Ernesto Cortes (LANPUD): There are several things hapeen in Costa Rica in the last few years, such as regulated cannabis laws. It’s still not clear, its still focused on industry. It’s definitely focused on industry so our fear its that its going to be another monoculture where small producers will not be part of it. There is also a push for recreational cannabis use – however this does not focus on health, rather it focuses on money ,There are several processes we are trying to push at the legislative level – such as decriminalisation, possession for personal use (police than has to prove trafficking), this is still has to be pushed through a conservative agenda , lots of religious people in government. We have created a drug user collective in Costa Rica mainly comprised of young people. We are also going to have the third LAMPUD general assembly in July this year. We want to push forward drug user human rights.
Juan Fernandez Ochoa (International Drug Policy Consortium): So that’s a great way to finalise because other than now was talking about peacebuilding and human rights and Ernesto takes us as to peace playing as opportunities for communities to demand those rights that have been historically denied to them. we have seven minutes and probably that we can take two or three questions if there are any questions in the room, or online.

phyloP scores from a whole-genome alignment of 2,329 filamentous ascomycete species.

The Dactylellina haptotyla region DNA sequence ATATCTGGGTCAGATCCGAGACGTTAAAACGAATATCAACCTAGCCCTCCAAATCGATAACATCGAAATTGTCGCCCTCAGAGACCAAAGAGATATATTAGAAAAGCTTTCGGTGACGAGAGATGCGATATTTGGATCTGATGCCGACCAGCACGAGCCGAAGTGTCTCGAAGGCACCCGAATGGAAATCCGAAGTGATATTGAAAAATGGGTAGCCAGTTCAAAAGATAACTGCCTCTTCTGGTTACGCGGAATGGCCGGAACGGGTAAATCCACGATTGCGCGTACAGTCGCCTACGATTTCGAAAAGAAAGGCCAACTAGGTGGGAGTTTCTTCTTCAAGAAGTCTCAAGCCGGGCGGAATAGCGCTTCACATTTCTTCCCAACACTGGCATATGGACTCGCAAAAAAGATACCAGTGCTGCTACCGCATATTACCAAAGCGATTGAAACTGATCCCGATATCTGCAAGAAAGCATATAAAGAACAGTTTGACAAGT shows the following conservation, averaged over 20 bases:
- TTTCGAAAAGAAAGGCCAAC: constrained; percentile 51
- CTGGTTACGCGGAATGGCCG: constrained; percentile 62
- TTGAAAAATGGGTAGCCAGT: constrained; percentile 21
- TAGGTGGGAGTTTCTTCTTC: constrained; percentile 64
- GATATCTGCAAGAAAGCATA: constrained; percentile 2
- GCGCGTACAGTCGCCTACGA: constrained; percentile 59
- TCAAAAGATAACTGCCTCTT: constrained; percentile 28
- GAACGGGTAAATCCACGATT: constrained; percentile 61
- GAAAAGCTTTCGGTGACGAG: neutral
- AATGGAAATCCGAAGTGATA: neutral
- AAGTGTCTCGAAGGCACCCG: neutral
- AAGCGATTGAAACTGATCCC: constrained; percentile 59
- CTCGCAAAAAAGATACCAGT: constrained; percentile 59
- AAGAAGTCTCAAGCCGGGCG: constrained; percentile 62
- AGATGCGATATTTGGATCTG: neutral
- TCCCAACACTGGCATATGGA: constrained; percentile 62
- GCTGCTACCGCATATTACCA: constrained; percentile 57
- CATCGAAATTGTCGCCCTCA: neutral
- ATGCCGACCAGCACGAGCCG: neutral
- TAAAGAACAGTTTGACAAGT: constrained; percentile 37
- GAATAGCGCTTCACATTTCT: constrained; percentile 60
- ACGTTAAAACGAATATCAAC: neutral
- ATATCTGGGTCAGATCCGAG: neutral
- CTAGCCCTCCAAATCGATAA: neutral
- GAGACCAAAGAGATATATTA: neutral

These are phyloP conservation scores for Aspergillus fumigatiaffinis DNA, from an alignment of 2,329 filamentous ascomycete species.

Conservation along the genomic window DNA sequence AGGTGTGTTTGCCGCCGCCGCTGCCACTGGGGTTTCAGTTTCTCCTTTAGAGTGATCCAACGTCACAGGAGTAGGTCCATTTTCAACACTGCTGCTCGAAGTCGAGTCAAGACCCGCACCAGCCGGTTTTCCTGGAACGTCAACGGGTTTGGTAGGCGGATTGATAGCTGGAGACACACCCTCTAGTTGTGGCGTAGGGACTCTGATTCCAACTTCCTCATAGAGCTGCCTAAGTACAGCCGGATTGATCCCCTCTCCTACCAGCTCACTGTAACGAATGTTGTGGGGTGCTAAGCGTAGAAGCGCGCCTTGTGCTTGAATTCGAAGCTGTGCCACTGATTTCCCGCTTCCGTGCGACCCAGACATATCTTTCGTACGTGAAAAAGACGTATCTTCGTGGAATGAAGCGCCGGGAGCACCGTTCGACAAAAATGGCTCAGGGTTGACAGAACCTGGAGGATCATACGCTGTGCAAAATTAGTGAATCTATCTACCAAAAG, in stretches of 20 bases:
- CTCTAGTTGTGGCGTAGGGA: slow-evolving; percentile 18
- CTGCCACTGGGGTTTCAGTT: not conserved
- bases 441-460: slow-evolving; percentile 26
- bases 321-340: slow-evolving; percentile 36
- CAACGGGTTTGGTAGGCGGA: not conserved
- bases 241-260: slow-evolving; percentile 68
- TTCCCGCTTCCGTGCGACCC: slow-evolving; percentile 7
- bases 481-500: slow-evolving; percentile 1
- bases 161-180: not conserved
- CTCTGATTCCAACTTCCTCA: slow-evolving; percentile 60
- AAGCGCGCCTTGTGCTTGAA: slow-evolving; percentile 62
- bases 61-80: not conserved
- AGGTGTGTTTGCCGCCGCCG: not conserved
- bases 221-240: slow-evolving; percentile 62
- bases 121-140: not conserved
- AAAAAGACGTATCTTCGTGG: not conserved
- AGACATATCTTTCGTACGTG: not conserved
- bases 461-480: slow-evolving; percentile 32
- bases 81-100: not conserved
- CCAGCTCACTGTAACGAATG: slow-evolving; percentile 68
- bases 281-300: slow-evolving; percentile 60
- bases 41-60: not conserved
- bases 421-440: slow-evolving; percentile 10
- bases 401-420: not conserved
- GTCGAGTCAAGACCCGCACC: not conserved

Question: What will happen in the guerilla controlled areas?
Adriana Muro (Elementa DDHH): There are a lot of criminal groups, Colombia has the challenge of understanding of armed groups and narco-traffic groups. There is currently a new law to negotiate with criminal groups and dissidents, so there is transitional justice challenge with groups that are still in the market, and to also guarantee social, economic rights.
Question: Have you thought about engaging in CICAD? If you can get to try if you’ve got the bandwidth, then you’ve got the institutional capacity to engage with CICAD because it’s another regional forum where member states get together. Chile and Mexico both collaborated on talking about stigma in the approach of talking about drug policy.
Pablo Cymerman (intercambios A.C.): We are involved with CICAD for the last 20 years. But CICAD is an organisation who used to change with the presidency that they have. And no matter which president, the states have very strong influence. We’ve tried to involve civil society for years, and after a lot of words we could introduce a panel of civil society as part of the agenda of the CICAD, but they have stole our space. We worked for it, and then the Trump administration took the space. Now I think that things will change again with pressure from certain countries like Uruguay. The last CICAD meeting had a nice gendered approach to drug policy It was part of our work. […] is the president this year. We used to fight with CICAD, we don’t like some of their mechanisms, but anyways, every country goes there, so we had to be there to control what they do, and to ask them to introduce this issue to change their agenda.
Adriana Muro (Elementa DDHH): We have been trying for the last 4-5 years to go to the assembly and talk about drug policy and human rights, and thinking about how we can apply other regional approaches to the situation.
Pablo Cymerman (intercambios A.C.): We work with the human rights commission, and the assembly, they have to make some influence on CICAD.